The News from Frederick, Maryland on November 23, 1951 · Page 3
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The News from Frederick, Maryland · Page 3

Frederick, Maryland
Issue Date:
Friday, November 23, 1951
Page 3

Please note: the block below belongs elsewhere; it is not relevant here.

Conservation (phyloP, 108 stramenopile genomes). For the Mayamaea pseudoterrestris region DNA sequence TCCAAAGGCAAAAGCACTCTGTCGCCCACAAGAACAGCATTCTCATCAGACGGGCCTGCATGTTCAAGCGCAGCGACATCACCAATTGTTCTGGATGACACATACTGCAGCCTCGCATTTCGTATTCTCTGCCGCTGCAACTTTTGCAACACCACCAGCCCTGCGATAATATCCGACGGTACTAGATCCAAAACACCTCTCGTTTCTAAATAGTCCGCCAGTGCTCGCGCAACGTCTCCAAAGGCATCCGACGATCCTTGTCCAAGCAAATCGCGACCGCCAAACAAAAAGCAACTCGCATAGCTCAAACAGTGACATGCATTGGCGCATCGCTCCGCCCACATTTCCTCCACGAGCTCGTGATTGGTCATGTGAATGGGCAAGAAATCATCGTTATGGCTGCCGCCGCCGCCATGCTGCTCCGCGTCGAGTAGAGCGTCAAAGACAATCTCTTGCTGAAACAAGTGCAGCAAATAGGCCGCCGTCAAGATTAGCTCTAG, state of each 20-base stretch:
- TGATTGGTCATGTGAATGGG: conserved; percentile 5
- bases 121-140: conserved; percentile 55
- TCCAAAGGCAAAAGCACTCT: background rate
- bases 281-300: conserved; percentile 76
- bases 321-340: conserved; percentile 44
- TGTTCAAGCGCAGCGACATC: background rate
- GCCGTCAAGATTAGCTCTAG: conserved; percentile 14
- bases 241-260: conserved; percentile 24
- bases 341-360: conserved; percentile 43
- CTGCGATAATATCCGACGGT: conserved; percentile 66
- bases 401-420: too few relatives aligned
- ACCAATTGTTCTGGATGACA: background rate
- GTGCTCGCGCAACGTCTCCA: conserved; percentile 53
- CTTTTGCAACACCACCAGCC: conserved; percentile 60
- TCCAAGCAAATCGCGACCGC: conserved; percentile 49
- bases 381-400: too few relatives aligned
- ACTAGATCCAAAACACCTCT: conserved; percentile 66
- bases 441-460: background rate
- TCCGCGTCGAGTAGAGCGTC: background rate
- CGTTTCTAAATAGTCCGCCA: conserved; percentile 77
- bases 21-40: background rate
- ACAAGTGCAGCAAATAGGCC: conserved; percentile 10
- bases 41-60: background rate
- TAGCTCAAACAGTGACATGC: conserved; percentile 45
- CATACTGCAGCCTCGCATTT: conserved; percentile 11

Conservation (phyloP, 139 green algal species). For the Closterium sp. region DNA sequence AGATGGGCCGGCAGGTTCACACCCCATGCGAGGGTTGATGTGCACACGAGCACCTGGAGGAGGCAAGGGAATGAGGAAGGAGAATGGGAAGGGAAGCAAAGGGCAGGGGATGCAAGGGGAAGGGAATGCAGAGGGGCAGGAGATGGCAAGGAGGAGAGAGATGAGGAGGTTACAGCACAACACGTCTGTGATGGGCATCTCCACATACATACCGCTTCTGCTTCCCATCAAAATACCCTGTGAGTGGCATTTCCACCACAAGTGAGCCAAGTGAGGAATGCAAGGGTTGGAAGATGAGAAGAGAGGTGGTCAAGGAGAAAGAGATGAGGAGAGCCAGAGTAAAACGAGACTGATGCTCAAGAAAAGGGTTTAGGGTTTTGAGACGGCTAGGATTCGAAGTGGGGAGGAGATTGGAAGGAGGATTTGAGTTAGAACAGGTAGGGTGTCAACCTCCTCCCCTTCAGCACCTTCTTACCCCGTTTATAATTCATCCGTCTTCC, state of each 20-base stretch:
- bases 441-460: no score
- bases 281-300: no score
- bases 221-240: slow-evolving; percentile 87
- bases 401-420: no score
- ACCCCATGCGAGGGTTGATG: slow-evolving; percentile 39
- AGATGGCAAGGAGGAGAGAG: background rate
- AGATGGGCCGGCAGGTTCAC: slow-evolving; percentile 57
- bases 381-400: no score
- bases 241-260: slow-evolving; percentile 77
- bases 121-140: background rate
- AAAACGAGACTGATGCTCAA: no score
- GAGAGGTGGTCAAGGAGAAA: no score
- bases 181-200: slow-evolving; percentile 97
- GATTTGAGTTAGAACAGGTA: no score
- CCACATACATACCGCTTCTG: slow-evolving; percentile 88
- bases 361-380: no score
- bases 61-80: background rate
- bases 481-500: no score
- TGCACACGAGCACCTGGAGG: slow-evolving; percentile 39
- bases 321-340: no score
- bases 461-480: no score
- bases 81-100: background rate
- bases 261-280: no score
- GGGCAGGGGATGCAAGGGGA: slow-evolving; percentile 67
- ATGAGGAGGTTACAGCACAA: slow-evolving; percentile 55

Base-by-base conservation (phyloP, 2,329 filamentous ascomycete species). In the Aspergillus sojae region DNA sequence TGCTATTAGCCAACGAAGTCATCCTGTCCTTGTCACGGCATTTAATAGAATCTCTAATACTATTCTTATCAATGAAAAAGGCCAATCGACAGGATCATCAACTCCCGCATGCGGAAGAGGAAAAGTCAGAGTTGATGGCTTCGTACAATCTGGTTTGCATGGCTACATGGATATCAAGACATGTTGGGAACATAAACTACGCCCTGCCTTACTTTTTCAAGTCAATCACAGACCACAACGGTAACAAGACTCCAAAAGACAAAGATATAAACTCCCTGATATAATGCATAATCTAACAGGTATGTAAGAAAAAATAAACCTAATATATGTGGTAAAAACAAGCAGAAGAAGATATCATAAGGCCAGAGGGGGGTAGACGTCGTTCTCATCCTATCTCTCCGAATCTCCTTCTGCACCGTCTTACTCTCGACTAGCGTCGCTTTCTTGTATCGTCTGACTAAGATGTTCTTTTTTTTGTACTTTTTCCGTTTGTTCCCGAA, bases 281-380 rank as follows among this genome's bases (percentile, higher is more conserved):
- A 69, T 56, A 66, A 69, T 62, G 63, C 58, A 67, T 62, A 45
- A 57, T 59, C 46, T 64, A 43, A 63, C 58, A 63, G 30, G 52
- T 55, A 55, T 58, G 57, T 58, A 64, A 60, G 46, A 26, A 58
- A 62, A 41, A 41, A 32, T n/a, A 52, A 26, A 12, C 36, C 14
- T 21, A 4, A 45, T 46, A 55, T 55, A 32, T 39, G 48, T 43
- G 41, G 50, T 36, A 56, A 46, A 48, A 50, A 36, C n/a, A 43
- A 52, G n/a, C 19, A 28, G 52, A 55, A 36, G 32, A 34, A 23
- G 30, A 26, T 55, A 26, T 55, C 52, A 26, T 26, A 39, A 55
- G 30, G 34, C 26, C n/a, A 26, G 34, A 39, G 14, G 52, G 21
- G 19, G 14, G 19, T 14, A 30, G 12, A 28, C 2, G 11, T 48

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SECOND (SECTION PAGE N1NK H-ecieriek, Md., Friday, November 23, 1951 Yugoslav Arms Aid Program Weeds Close U.S. Supervision i · . . · ·,., ' · . |By PETER EDSON . I NBA Washington Correspondent I BELGRADE, Yugoslavia, Nov. 23 I--(NBA)--The military!: ,afd · .pact I just signed by the United; States land Yugoslavia, under -which Mar- I shall Tito's anti-Soviet forces, will I get modern -American weapons, I points up a puzzle. It-is:-just-how I much security are the U.S., Britain land France buying in Yugoslavia? · Military planners" at fefeneral [Eisenhower's headquarters feel.that (Marshal Tito's:forces are worth ail 1 investment. They were good guerrilla fighters in World War II. How I good a modern fermy they may be is | something else again. Arid the Yugoslav economy supporting them may be pretty much; of a hollow I shell. . ' Before the new pact was signed in Belgrade. Marshal Tito had said that she could take care of his forces tpri small arms from the United f States. He wanted these arms with- 1 out any strings tied to them and I said he would make no concessions to, the Western powers to gain their assistance , But the aid he will get will have strings on it, because the pact provides for an American mission at Belgrade that will check on the use made of whatever materiel we give him.. Also Tito : made conces- . sions-r-at least to the extent of Lmaking available to the U. S. raw Vind semi-processed materials Yugoslavia has for export. There is another side to this question, however, from the U. S- viewpoint. There is a parallel of American experience in giving aid to Turkey. At the start of the Truman doctrine, the U- S- planned merely to turn over to Turkey tanks and heavy artillery, without supervision Roads For Turks But it was soon found that Turkey had no road system capable apf carrying gasoline and ammuni- "tion to the northern Turkish borders, to support mechanized forces. So the first requirement was to help the Turks build a modern road system. Then it was found that the Turks had no mechanics capable of repairing motorized equipment. So a I' training system arid military schools had to be established, with American instructors in Turkey and Turkish instructors sent to the U. S for specialized training. ^ Yugoslavia today has no roac system capable of carrying heavy artillery, tanks or supply trucks And while American-made auto- nobiles dash madly about the streets of drab, Slav Belgrade, mechanics capable of repairing motorized military-equipment are few. It is now three years since Tito jrp;ke with the Russians. Last year Yugoslavia suffered from a severe drouth.'It may have cost the county as much'as $100 million in loss of food export sales, as well as internal suffering which U, S. food loans helped to relieve. This year's crops were good," . N : . ; All prices and all wages are paid in a complex system of coupons, bonds, and discounts.,Tags on clothing and shoes-in the store windows bear three prices--the full price in dinars, 85 per cent discount and 60 per cent discount. · Value of the dinar is from an official rate of 50 to the dollar to an easily obtained black market rate of 400 to the dollar. Living" Costs Are High Tourists have .a supplementary currency in putniks. worth SO to the dollar. They pay half the price in dinars and half in putniks. Americans stationed in Belgrade who abide by the official exchange rates find that eggs are worth 40 cents apiece, breaft the equivalent of $1 a pound. There is inflation all over the place. What all this seems to add up to is that the Yugoslav government and economy are in 'need of a thorough overhaul before they can be/considered a good investment: The Tito government had planned some wage and price reforms to be effective in November, but they have been delayed till January. How successful the Tito government has been in its efforts to collectivize the farms is another great mystery. There has unquestionably been much local opposition And Tito himself admits that there have been failures due to lack of machinery, bad planning, bad management and sabotage. In spite of all these drawbacks the resources of the country are admittedly enormous. There are rich farm areas like Iowa, copper lead, bauxite, timber and other resources.! The top men of government are all young partisans, devoted to the idea of making their country.a rich and powerful Communist state. But without plenty of outside technical assistance and know-how they face an almost impossible task It would be no surprise to many or the spot observers in Belgrade i: the economy collapsed, any day. Vets'And Draftees' Guide By MAJOR THOMAS M. NIAIi WASHINGTON, Nov. 23--From O. |T. of Denver, Colo.: "I was married in 1950 and reclassified 3-A at the time. I turned 26 last August arid was classified 5-A, the overage exemption. Now I've just received a Notice of Classification saying I'm 1-A. I have no children but since I was classified 5-A before new draft regulations were put into effect, shouldn't I remain exempt?" Selective Service legal experts say you should be 5-A Here's what happened in your case: t 1. When you turned 26 in August the old draft regulations were in effect, so your board classified you 5-A, the over-age exemptoin. 2. When your board got new regulations it reopened your classification. Why? Because the UMTS law said those who were deferred on or after June 19, 1951, ivould be draft liable until age 35. Your board had you Classified 3-A on June 19 because you had a,wife. But the new regulations say you must have a (i«wife- and children to-get a defer| TMment. S.o your board put you in 1-A, not 3-A. ! 3. Now Selective Service says the reason for your 3-A deferment disappeared on June 19. Technically you were no longer deferred after that date even though you were still tagged 3-A. Therefore when you turned 26 you became exempt. Write you board and request that you be reclassified back to 5-A. , * * . * From L. D. D. of Selling, Okla.: P'We have a boy due to get out of the Navy next year. He wants to resume his education. · Will there be some sort of GI aid to these boys?" It seems probable there will be, but it's likely that any future educational benefits may not be so great as for World War II vets. Rep. Olin Teague (D-Tex.), chairman, of a committee which has been investigating the GI Bill educational program, says he believes new benefits should provide an "educational assistance program" rather than a "subsidized educational program" His aim is to give the vet an in- you nrnavint« xrum senooi, reach »R« 20 or leave school, whichever happens first. · · · From Mrs C. A. H. of Kingman, Kas,: "I'm a World, War 1 widow and draw $42 a month pension. 1 understand my income as a widow with no dependents muy not exceed $1,000 a year or [ lose my pension. Is the amount of the pension itself included in the $1,000?" No. * · » From 3. B. T. of Yonkers. N. Y.: "What's the quarters (allowance for * 2nd lieutenant?" If he's not government, housed, he jscts $75 a month with dependents or $60 a month without dependents (You may write Major Nlal care of this newspaper about your own service-connected question. En- cloge'Ji self-addressed stamped envelop*,) Farm by-products from woods, fields, flocks and herds are Important -in making plastics. NEW YORK DOCK STRIKE ENDS--Longshoremen are shown loading the Queen of Bermuda at a New York pier after sinking dockworkeri decided unanimously to end the city's longest and costliest port strike. _____ "I'm 18 and a junior in high school. What are my chances of finishing school before being dratted?" Good. Your board will classify you 1-S, a new classification for students who rate a "statutory" deferment. This is different from the 2-S deferment college students qualify for through class standing or test scores. You'll be. in 1-S until St.Joseph ASPIRIN WORLD'S LARGEST SELLER AT 10 S'x'ATIONEU us ENGLAND--fie. Hubert- M. Lutz, son of C. Jacob Lutz of Route 2, Middletown, who is with the Army in England, recently returned from a trip to Munich, Germany, according to a letter received Monday from the soldier. Pfc. Lutz was drafted into service on August 29, 1950 and was stationed in South Carolina and Fort Bliss, Texas, before being sent overseas" last January. His Pfc. Hubert M. Lutz, U. S. 52010485, 34th A. A. A, Operations Detachment, A. P. O. 179, C/o Postmaster, New York, N. Y. centive to study rather than fully subsidize his education and open the way for abuses. I suggest your son save as much of his Navy pay as he can and also study as much as he can in service through USAFI courses. k · * * From J F. of Middletown, Ky.: Never before have you seen sterling so intricately pierced, in a pattern" of such fine and lac^ openwork. S T E R L I N G REED § BARTON JOIN OUR CHINA-SILVER- CRYSTAL CLUBS COLONIAL JEWELRY 1*9 North Market St. 6-piece place setting, tax included BICYCLES "Buy The Best" SCHWINN--All Models INDIAN LIGHTWEIGHT Gear Shift Models SMALL DEPOSIT WILL HOLD 'XIL XMAS Blick's Cycle Shop 413 N. Market St. 1961-J -- Open 9 'Till 9 For Cha'pjped Skin There's Nothing As Good As BOTANY Lanolin Lotion -- Lanolin Soap AND BOTANY'S Triple Action Cream You Can Feel The Difference Wrapped Attractively For Xmas Giving Exclusive in Frederick with H E N D R I C K S O N ' S You're Invited To Seeji fBeauitful Colored I'ic-l turcs Of Palestine I SAT. NOV. 24, 7:30 P.M.! lAfler pictures are shown.! l a brief Gospel message I (will be given by Carltonj I L. Myers of Fallston, Md. 9 Special music by: Lawrence Willoughby. vocal soloist and saxophonist WINCHESTER HALT,, East CluircK Street Frerf'rl''k, Mrt. Listen To YFC Broadcast Each Sunday 8:30 To 9:00 A. M. WFMD 9:30 On Your Dial (=y Jowncne ,1 wrisls. The l||it||'tl Scholar scrolls cuff slender, applique perfect casual costume slip-on. Made of DMVNELLE'S famous doufSIewoven Elvclte. and wonderfully washable. , 2 Also Wools at $1.69 pr. Pigskins at $5.00 pr. H E N D R I C K S O N ' S se(f/iff/flff«ffffrfmaumarrrm{{f"""""""£-"""""^ BIGGEST--- Elwood Groseclose at Wanchese proudly exhibits the largest channel bass taken .with rod and reel from North arolina's Oregon Inlet , this umn. The lyanlwe, Va., fisR- ·erman fended th« .40-pounder [with tackle more suitable for, a. 1 three-pound biuefish, -NEA) G/ve a Jacket He'll Enjoy Smart lines, "warm fur collar -- t h i s jacket has everything he looks to for all-around Winter comfort. '15.95 Other Jackets ,· from $5.95 ervrve from Bennett's Just Received - · - A shipment of lovely musical powder boxes-with finest Swiss musical movements--at new low prices! We think you'll agree that they're the most attractive gift items for the money that you've ever seen. Prices are $2.98, $3.98 and $4.98 Hosiery's High On Her Gift List But low on your price list when you choose Jane Lee stockings, knit exclusively for us by America's largest branded-hosiery mill--at about half the price you'd pay for these same stockings under the branded name! Newest Christmas colors, of course . . . . Your choice of 51/15, 51/30 or 60/15 constructions. $1.09 per pair Boxes of three pairs $3.00 UMBRELLAS to delight her heart, and protect her new outfit! Bennett's selection of fine acetate covered 16 rib umbrellas tops any other store in the city. Our "Marvel, Junior" folding umbrellas : is a marvel of efficiency, at a marvelbus low price of $5.49. She's Going to Love You · for Choosing L U G G A G E from Bennett's -- cause she knows that Bennett's Monarch Luggage is' tops in value, appearance, and gives much longer service. We carry both canvas covered flight luggage, and vinyl-covered "Topper Taper" cases, which, are carbon copies of Samsonlte, at about 30% lower prices. See our display this weekend. King-sized SILK SCARFS for the queen of your life . . . . We've waited a long, long time to hit .the market at the lowest prices in history for pure silk scarfs--and look what we've found--Full 36" printed scarfs at $1:00! Only the finest-designs and craftsmanship have gone into the scarfs in our new group--You'll 'find a huge selection from which to choose- all styles and all colors priced proportionately low! Want a real gift for all the family - one they'll enjoy and remember for years to come? Want a gift that gives comfort, cleanliness, convenience and trouble-free service year-in and year- out? Want a gift that you can have for as little as 1J9 a week? And you can take upto 36 months to pay for? SEE US TODAY ABOUT INSTALLING A NEW PIONEER'OIL SAVER' OIL BURNER IN YOUR HOME BEFORE CHRISTMAS. * . . ' . Installation can be made in a few hours at no inconvenience to you. . V » V Don't delay-get facts and figures on the amazing economy performance of the new PIONEER'Oil Saver'- and you'll enjoy Christmas Day free from furnace i · ' . . drudgery. 331 N. Market St. Phone 1900 F w 1 .i-J f Y - IV S X 0 In«1ilttt1intt. JFt*tl anil Serviem lEWSPAPERl